By Seema Gupta, MD, MSPH
Primary Care Physician,
Dr. Gupta reports no financial relationships relevant to this field of study
SYNOPSIS: A large international study found frequent discordance between body mass index (BMI) and waist circumference (WC), driven by the substantial variability in visceral adiposity. Within each BMI category, patients with the highest WC were more likely to have higher cardiometabolic risk.
SOURCE: Nazare JA, et al. Usefulness of measuring both body mass index and waist circumference for the estimation of visceral adiposity and related cardiometabolic risk profile (from the INSPIRE ME IAA Study). Am J Cardiol 2015;115:307-315.
Worldwide, the prevalence of obesity has reached epidemic proportions. This epidemic is not simply a consequence of poor diet or sedentary lifestyles, but is a complex, multifaceted state in which environmental, biological, and genetic factors all play essential roles. Increased body mass index (BMI) is associated with higher all-cause mortality compared with normal weight individuals, as well as mortality from cardiovascular disease. Abdominal adiposity is recognized to be associated with a number of conditions leading to increased cardiometabolic risk (CMR). Studies have demonstrated that measuring the indices of abdominal adiposity, such as waist-to-hip ratio (WHR) and waist circumference (WC), may be superior to BMI in detecting CMR in both sexes.1 Measuring WC is a simple procedure requiring a tape measure. However, researchers do not completely agree and have questioned the clinical relevance of measuring WC instead of BMI to assess cardiovascular disease risk, since both BMI and WC have been found to be highly correlated and each can independently predict CMR.2 When conducting assessments of central adiposity, directly assessing visceral adiposity tissue (VAT) by computed tomography allows more accurate evaluation since VAT is more metabolically active than other adipose tissue sites and appears to contribute to many metabolic abnormalities associated with weight gain.
In their study, Nazare et al evaluated the relevance of adding WC to BMI for the estimation of VAT and CMR. Between 2006 and 2008, 297 physicians recruited 4504 patients from 29 countries. Final analysis included data from 4109 patients. Researchers measured both BMI and WC and assessed VAT and liver fat by computed tomography.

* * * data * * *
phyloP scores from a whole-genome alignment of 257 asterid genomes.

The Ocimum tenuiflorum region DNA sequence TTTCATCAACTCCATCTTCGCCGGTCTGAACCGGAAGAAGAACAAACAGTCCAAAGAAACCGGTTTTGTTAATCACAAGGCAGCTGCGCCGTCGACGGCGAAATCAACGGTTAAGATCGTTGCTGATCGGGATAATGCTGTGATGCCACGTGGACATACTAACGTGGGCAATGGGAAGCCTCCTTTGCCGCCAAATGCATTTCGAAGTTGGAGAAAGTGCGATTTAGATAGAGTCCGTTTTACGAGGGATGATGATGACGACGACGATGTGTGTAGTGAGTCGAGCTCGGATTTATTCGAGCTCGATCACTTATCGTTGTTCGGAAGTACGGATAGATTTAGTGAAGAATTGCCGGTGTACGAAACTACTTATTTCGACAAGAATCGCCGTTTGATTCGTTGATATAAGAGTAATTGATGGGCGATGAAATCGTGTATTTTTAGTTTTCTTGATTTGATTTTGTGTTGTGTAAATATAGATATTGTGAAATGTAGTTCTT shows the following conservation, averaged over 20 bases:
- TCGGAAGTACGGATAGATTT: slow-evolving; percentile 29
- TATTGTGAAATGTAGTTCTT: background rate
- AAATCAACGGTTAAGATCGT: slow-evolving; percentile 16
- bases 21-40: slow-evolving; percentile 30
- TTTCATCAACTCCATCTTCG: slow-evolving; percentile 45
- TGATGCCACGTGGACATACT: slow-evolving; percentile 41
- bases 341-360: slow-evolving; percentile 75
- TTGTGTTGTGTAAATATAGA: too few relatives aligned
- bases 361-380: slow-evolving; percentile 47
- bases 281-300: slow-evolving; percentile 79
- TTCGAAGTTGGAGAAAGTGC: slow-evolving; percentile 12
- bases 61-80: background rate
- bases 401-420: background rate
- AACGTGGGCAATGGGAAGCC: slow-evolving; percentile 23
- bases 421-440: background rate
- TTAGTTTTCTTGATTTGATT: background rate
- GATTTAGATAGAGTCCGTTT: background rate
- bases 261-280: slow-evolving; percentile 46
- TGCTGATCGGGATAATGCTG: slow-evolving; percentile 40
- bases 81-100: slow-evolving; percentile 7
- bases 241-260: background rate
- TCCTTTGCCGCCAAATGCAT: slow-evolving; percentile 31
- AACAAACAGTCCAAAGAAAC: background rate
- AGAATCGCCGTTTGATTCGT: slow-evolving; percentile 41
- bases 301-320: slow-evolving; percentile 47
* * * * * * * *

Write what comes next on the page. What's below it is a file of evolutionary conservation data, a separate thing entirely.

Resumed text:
The study found that although there was a strong correlation between WC and BMI, about 30% of participants displayed discordant values for WC and BMI quintiles (r = 0.87 and r = 0.84 for men and women, respectively, P < 0.001). VAT and WC showed considerable between-subject variability within each BMI category. Increasing gender-specific WC tertiles correlated with significantly higher VAT, liver fat, and a more adverse CMR profile within each BMI category.
Within each such BMI category, patients with the highest WC were more likely to have higher liver fat content, high-sensitivity C-reactive protein, and prevalence of type 2 diabetes mellitus, in addition to the classical risk factors. Authors contend that this finding in the study may provide further support for the hypothesis that the increased cardiovascular risk may be due, in part, to the excess VAT and liver fat, contributing to atherosclerosis, insulin resistance, and inflammation. They also hypothesize that based on findings, patients with high WC and low BMI may be more prone to VAT accumulation and CMR abnormalities, irrespective of ethnicity.
In recent years, there has been an increasing debate over which measure of overweight and obesity is best able to discriminate those individuals who are at increased CMR and visceral adiposity. While BMI is currently widely utilized as an index of general adiposity, measures of central adiposity, such as WC and WHR, may be superior in assessing these risks.3 The current study conducted across several nations and ethnicities demonstrates that for any given BMI value, both men and women display substantial inter-individual variation in WC, revealing important differences in VAT and liver fat. This may explain the discordance between WC and BMI values observed.
While it has been debated whether WC should be measured in addition to or instead of BMI, the study clearly makes a case for measuring both since these two parameters seem to provide separate but important information.
This may be an example in which a strong correlation between BMI and WC at the population level may not necessarily imply the same at the individual patient level. The combined use of both measures in an office setting would allow for clinical stratification of patients based on their CMR, VAT, and liver fat content at a given BMI. This approach may be better able to provide an assessment of visceral adiposity and CMR of the individual patient.
- Ashwell M, et al. Waist-to-height ratio is a better screening tool than waist circumference and BMI for adult cardiometabolic risk factors: Systematic review and meta-analysis. Obes Rev 2012;13:275-286.
Balkau B, et al. International Day for the Evaluation of Abdominal Obesity (IDEA): A study of waist circumference, cardiovascular disease, and diabetes mellitus in 168,000 primary care patients in 63 countries.
- Browning LM1, et al. A systematic review of waist-to-height ratio as a screening tool for the prediction of cardiovascular disease and diabetes: 05 could be a suitable global boundary value. Nutr Res Rev 2010;23:247-269.